It was too good to be true. My first year as the leader of a multi-level Girl Scout troop was too easy. I remember thinking to myself, it can’t be this easy.
What started out as a Brownie troop quickly grew into a Daisy-Brownie-Junior troop within a year, when one of my Brownies recruited her 2 sisters—you guessed it—a Daisy and Junior. Thankfully, all the girls got along really well, so we were able to meet as one whole troop twice a month without issue. During the meetings, two or three troop parents would work with the Brownies on their badge activities while I worked on petals with the Daisy and oversaw the Junior as she worked independently on her badges.
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That lasted about a year before our troop dynamic started to shift: some of the girls left our troop to become full-time swimmers, all of our Brownies bridged to Juniors, and my youngest daughter (along with four of her friends) joined Girl Scouts as a Daisies. I was now the leader of a Daisy and Junior troop.
I can do this—easy breezy! I told myself.
To make things simple, I decided that each level would meet once per month and that we would also have an all-troop meeting once a month. I thought this would be a great solution! The all-troop meetings would give the younger girls a chance to learn from and work with the older girls to learn all of the essential Girl Scout traditions. Plus the older girls got an abundance of mentoring opportunities—it was a win-win for all of us (or so I thought).
By the end of our second all-troop meeting, things were getting out of control. My younger girls were literally climbing and hanging off of the older girls, ignoring their directions, and of course, the Juniors were getting beyond frustrated. The result? I received an email from nearly every one of my Junior parents expressing how unhappy their daughters were with the situation. I was crushed.
Even though I felt terrible, I wanted my girls to enjoy their Girl Scout experience, and I had to respect the parents for coming to me. It was these emails that helped me realize that I needed to forgo the all-troop meetings and distribute my time so that I could meet with each age level individually.
Fast forward three years to today: my troop is now a Brownie, Junior, and Cadette troop and we still don’t have all-troop meetings. While I would love for all of the girls to get together at least once a month, what’s most important is for Girl Scouts to remain a positive experience for everyone, so meeting separately is truly the best option.
When I announced that we would no longer be having the all-troop meetings, we agreed that the girls would work cookie booths together as well as celebrate holidays and have end-of-the-year celebrations together. Last year, at our year-end ice skating party, several of my older girls were spotted helping the younger girls ice skate, holding their hands around the rink making sure they didn’t fall. My heart just melted at the sight. Even though many of our meetings are broken out by age level, there are still several times during the year in which we’ll come together. For example, during Girl Scout Cookie season, we’ll all work on similar financial literacy badges or, when we go camping over the summer, we’ll work on the outdoor badges as a group.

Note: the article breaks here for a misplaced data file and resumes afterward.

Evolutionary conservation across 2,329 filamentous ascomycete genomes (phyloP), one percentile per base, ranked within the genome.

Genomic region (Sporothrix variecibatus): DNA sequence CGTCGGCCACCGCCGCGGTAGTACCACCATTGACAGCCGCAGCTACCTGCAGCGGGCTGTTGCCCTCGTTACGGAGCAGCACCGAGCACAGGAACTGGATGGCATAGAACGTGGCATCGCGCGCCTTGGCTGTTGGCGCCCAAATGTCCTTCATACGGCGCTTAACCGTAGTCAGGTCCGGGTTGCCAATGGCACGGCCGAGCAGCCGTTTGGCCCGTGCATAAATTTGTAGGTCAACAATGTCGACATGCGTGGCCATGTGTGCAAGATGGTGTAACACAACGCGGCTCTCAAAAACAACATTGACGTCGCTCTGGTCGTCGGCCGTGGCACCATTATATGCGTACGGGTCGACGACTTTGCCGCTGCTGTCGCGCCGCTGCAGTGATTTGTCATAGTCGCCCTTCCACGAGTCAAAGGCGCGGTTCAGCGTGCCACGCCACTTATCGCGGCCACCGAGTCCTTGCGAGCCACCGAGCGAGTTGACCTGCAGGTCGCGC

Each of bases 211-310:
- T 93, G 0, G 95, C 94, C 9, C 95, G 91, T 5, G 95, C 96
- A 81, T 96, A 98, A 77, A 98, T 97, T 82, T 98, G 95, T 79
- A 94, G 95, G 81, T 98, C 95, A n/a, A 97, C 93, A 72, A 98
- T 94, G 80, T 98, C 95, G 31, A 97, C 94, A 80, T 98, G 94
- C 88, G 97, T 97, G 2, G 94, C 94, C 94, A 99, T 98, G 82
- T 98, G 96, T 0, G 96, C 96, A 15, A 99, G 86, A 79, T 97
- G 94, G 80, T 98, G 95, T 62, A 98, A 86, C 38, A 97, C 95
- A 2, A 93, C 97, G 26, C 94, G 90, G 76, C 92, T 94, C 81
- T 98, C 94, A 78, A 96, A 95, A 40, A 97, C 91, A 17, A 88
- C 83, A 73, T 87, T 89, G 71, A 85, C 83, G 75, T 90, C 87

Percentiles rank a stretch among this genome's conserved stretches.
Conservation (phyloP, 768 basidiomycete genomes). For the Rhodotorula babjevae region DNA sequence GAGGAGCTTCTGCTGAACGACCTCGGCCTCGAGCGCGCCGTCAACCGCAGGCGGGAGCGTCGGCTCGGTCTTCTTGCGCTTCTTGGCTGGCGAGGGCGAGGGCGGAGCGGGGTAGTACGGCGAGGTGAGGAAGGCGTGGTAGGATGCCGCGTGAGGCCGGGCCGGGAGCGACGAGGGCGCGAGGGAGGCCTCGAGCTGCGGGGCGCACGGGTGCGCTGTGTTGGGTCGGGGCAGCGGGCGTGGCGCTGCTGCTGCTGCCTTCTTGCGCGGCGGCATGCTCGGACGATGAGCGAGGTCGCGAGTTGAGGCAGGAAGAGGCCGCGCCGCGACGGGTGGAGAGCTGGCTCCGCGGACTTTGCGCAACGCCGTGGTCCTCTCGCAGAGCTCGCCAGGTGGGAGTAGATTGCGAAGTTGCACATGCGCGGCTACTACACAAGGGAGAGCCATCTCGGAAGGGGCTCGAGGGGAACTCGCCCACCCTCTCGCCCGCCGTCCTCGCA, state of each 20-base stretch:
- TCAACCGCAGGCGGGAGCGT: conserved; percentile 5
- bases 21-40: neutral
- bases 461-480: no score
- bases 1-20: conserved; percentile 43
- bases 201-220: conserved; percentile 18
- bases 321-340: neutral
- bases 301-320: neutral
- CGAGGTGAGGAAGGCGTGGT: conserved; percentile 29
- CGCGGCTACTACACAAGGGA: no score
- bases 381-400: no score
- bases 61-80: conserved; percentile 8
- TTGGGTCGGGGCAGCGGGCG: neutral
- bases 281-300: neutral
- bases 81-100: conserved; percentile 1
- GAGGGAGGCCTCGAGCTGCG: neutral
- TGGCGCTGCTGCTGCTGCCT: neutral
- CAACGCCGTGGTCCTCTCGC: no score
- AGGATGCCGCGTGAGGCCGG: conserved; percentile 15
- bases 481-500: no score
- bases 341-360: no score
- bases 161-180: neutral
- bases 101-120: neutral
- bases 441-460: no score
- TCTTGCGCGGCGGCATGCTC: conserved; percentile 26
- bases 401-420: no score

Now, since I have four Cadettes and one Junior, that group meets together once a month. Based upon the badges that the girls want to earn, we’ll work on similar activities during their meeting. There’s a ton of crossover in the Girl Scout badge programs between grade levels, since the badges are really built to help the girls progress through the topic areas as they age through the Girl Scout program (and thanks to the great resources available to me from GSNorCal, I’m rarely struggling to find activities for the girls to do).
As for my Brownies, we have a twice monthly Brownies-only meeting, where we work on their badges and other age-specific program. Next year, they’ll start a Journey so the Cadettes, who want to earn their Leader in Action award, will have the opportunity lead them through that programming.
All in all, running a multi-level troop has simultaneously been the biggest challenge and learning experience in my six years as a leader, but being a leader with so many different age groups allows me to do a wide variety of activities, challenges my creativity, and brings out varying sides of my personality. While I’ve been a working mom my entire parenting life, Girl Scouts has provided me unique opportunities to grow that I am extremely grateful for!
Angela Borchert—Angela Borchert is finishing her sixth year as a Girl Scout leader in Vacaville/TAFB Service Unit and loves every minute of it. Her Girl Scouts have helped her embrace glue guns and dirt while taking her on her first kayaking outing. She’s been camping more times in the last four years than she has her entire life thanks to Girl Scouts!